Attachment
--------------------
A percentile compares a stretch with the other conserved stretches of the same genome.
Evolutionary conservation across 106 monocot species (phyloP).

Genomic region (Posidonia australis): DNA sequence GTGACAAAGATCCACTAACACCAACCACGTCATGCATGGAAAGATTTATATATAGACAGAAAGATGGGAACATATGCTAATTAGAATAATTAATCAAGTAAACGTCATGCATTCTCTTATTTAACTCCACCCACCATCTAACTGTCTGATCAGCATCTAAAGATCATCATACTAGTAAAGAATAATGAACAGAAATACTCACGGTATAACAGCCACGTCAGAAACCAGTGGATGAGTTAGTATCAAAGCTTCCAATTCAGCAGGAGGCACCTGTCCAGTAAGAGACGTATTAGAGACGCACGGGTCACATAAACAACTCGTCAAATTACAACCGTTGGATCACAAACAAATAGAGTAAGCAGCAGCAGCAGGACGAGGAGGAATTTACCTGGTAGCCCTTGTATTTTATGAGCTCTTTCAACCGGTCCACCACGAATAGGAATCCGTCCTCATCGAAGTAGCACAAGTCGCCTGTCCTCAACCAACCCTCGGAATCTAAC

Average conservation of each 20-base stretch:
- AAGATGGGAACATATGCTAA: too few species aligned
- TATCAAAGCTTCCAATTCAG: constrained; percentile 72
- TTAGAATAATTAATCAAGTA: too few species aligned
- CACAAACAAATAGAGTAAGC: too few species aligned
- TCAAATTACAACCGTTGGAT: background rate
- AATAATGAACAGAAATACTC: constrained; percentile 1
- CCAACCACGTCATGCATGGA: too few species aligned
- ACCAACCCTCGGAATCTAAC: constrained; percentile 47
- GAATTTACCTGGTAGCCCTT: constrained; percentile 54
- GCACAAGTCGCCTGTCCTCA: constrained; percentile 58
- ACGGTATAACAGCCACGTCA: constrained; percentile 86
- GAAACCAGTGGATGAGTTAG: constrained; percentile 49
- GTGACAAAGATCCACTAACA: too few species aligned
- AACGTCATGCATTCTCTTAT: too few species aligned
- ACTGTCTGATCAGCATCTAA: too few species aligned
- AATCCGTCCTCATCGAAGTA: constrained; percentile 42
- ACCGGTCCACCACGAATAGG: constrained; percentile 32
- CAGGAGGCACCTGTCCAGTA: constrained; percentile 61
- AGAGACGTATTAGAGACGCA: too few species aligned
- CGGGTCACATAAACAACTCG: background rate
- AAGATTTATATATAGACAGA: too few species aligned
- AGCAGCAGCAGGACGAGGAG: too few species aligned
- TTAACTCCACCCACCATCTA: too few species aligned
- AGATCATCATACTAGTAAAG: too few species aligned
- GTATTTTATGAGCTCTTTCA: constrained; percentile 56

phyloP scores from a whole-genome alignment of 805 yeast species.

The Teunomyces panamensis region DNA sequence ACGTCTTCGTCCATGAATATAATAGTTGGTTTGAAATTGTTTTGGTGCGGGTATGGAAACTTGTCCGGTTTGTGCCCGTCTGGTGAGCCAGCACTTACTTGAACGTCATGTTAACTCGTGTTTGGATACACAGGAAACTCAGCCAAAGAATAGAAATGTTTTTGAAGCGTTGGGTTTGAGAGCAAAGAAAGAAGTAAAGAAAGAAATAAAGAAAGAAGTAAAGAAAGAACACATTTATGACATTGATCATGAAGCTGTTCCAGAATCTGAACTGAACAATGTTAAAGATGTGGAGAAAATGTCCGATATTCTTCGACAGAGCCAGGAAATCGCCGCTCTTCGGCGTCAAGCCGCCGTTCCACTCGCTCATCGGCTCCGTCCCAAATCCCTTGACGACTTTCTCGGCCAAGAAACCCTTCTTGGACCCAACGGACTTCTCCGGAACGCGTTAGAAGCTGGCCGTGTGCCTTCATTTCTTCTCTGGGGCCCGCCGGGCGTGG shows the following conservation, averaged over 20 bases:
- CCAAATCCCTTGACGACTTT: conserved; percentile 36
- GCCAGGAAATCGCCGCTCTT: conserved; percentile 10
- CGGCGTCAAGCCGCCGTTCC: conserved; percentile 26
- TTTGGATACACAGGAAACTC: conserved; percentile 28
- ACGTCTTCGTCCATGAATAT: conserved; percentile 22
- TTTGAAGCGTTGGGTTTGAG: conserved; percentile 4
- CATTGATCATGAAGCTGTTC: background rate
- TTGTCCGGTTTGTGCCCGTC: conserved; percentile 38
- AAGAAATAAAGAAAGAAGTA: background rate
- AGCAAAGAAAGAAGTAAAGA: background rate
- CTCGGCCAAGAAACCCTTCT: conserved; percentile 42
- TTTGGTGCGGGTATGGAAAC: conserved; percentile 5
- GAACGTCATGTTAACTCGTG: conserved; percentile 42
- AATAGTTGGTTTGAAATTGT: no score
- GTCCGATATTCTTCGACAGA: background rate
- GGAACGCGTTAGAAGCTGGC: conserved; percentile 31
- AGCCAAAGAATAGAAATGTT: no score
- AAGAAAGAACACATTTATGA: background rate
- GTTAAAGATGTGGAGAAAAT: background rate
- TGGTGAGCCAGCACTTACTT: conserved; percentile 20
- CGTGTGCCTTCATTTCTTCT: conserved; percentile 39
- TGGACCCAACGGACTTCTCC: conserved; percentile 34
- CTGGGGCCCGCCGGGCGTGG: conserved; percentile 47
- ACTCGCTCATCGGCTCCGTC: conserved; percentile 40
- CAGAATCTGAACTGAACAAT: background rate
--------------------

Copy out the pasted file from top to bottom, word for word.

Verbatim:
A percentile compares a stretch with the other conserved stretches of the same genome.
Evolutionary conservation across 106 monocot species (phyloP).

Genomic region (Posidonia australis): DNA sequence GTGACAAAGATCCACTAACACCAACCACGTCATGCATGGAAAGATTTATATATAGACAGAAAGATGGGAACATATGCTAATTAGAATAATTAATCAAGTAAACGTCATGCATTCTCTTATTTAACTCCACCCACCATCTAACTGTCTGATCAGCATCTAAAGATCATCATACTAGTAAAGAATAATGAACAGAAATACTCACGGTATAACAGCCACGTCAGAAACCAGTGGATGAGTTAGTATCAAAGCTTCCAATTCAGCAGGAGGCACCTGTCCAGTAAGAGACGTATTAGAGACGCACGGGTCACATAAACAACTCGTCAAATTACAACCGTTGGATCACAAACAAATAGAGTAAGCAGCAGCAGCAGGACGAGGAGGAATTTACCTGGTAGCCCTTGTATTTTATGAGCTCTTTCAACCGGTCCACCACGAATAGGAATCCGTCCTCATCGAAGTAGCACAAGTCGCCTGTCCTCAACCAACCCTCGGAATCTAAC

Average conservation of each 20-base stretch:
- AAGATGGGAACATATGCTAA: too few species aligned
- TATCAAAGCTTCCAATTCAG: constrained; percentile 72
- TTAGAATAATTAATCAAGTA: too few species aligned
- CACAAACAAATAGAGTAAGC: too few species aligned
- TCAAATTACAACCGTTGGAT: background rate
- AATAATGAACAGAAATACTC: constrained; percentile 1
- CCAACCACGTCATGCATGGA: too few species aligned
- ACCAACCCTCGGAATCTAAC: constrained; percentile 47
- GAATTTACCTGGTAGCCCTT: constrained; percentile 54
- GCACAAGTCGCCTGTCCTCA: constrained; percentile 58
- ACGGTATAACAGCCACGTCA: constrained; percentile 86
- GAAACCAGTGGATGAGTTAG: constrained; percentile 49
- GTGACAAAGATCCACTAACA: too few species aligned
- AACGTCATGCATTCTCTTAT: too few species aligned
- ACTGTCTGATCAGCATCTAA: too few species aligned
- AATCCGTCCTCATCGAAGTA: constrained; percentile 42
- ACCGGTCCACCACGAATAGG: constrained; percentile 32
- CAGGAGGCACCTGTCCAGTA: constrained; percentile 61
- AGAGACGTATTAGAGACGCA: too few species aligned
- CGGGTCACATAAACAACTCG: background rate
- AAGATTTATATATAGACAGA: too few species aligned
- AGCAGCAGCAGGACGAGGAG: too few species aligned
- TTAACTCCACCCACCATCTA: too few species aligned
- AGATCATCATACTAGTAAAG: too few species aligned
- GTATTTTATGAGCTCTTTCA: constrained; percentile 56

phyloP scores from a whole-genome alignment of 805 yeast species.

The Teunomyces panamensis region DNA sequence ACGTCTTCGTCCATGAATATAATAGTTGGTTTGAAATTGTTTTGGTGCGGGTATGGAAACTTGTCCGGTTTGTGCCCGTCTGGTGAGCCAGCACTTACTTGAACGTCATGTTAACTCGTGTTTGGATACACAGGAAACTCAGCCAAAGAATAGAAATGTTTTTGAAGCGTTGGGTTTGAGAGCAAAGAAAGAAGTAAAGAAAGAAATAAAGAAAGAAGTAAAGAAAGAACACATTTATGACATTGATCATGAAGCTGTTCCAGAATCTGAACTGAACAATGTTAAAGATGTGGAGAAAATGTCCGATATTCTTCGACAGAGCCAGGAAATCGCCGCTCTTCGGCGTCAAGCCGCCGTTCCACTCGCTCATCGGCTCCGTCCCAAATCCCTTGACGACTTTCTCGGCCAAGAAACCCTTCTTGGACCCAACGGACTTCTCCGGAACGCGTTAGAAGCTGGCCGTGTGCCTTCATTTCTTCTCTGGGGCCCGCCGGGCGTGG shows the following conservation, averaged over 20 bases:
- CCAAATCCCTTGACGACTTT: conserved; percentile 36
- GCCAGGAAATCGCCGCTCTT: conserved; percentile 10
- CGGCGTCAAGCCGCCGTTCC: conserved; percentile 26
- TTTGGATACACAGGAAACTC: conserved; percentile 28
- ACGTCTTCGTCCATGAATAT: conserved; percentile 22
- TTTGAAGCGTTGGGTTTGAG: conserved; percentile 4
- CATTGATCATGAAGCTGTTC: background rate
- TTGTCCGGTTTGTGCCCGTC: conserved; percentile 38
- AAGAAATAAAGAAAGAAGTA: background rate
- AGCAAAGAAAGAAGTAAAGA: background rate
- CTCGGCCAAGAAACCCTTCT: conserved; percentile 42
- TTTGGTGCGGGTATGGAAAC: conserved; percentile 5
- GAACGTCATGTTAACTCGTG: conserved; percentile 42
- AATAGTTGGTTTGAAATTGT: no score
- GTCCGATATTCTTCGACAGA: background rate
- GGAACGCGTTAGAAGCTGGC: conserved; percentile 31
- AGCCAAAGAATAGAAATGTT: no score
- AAGAAAGAACACATTTATGA: background rate
- GTTAAAGATGTGGAGAAAAT: background rate
- TGGTGAGCCAGCACTTACTT: conserved; percentile 20
- CGTGTGCCTTCATTTCTTCT: conserved; percentile 39
- TGGACCCAACGGACTTCTCC: conserved; percentile 34
- CTGGGGCCCGCCGGGCGTGG: conserved; percentile 47
- ACTCGCTCATCGGCTCCGTC: conserved; percentile 40
- CAGAATCTGAACTGAACAAT: background rate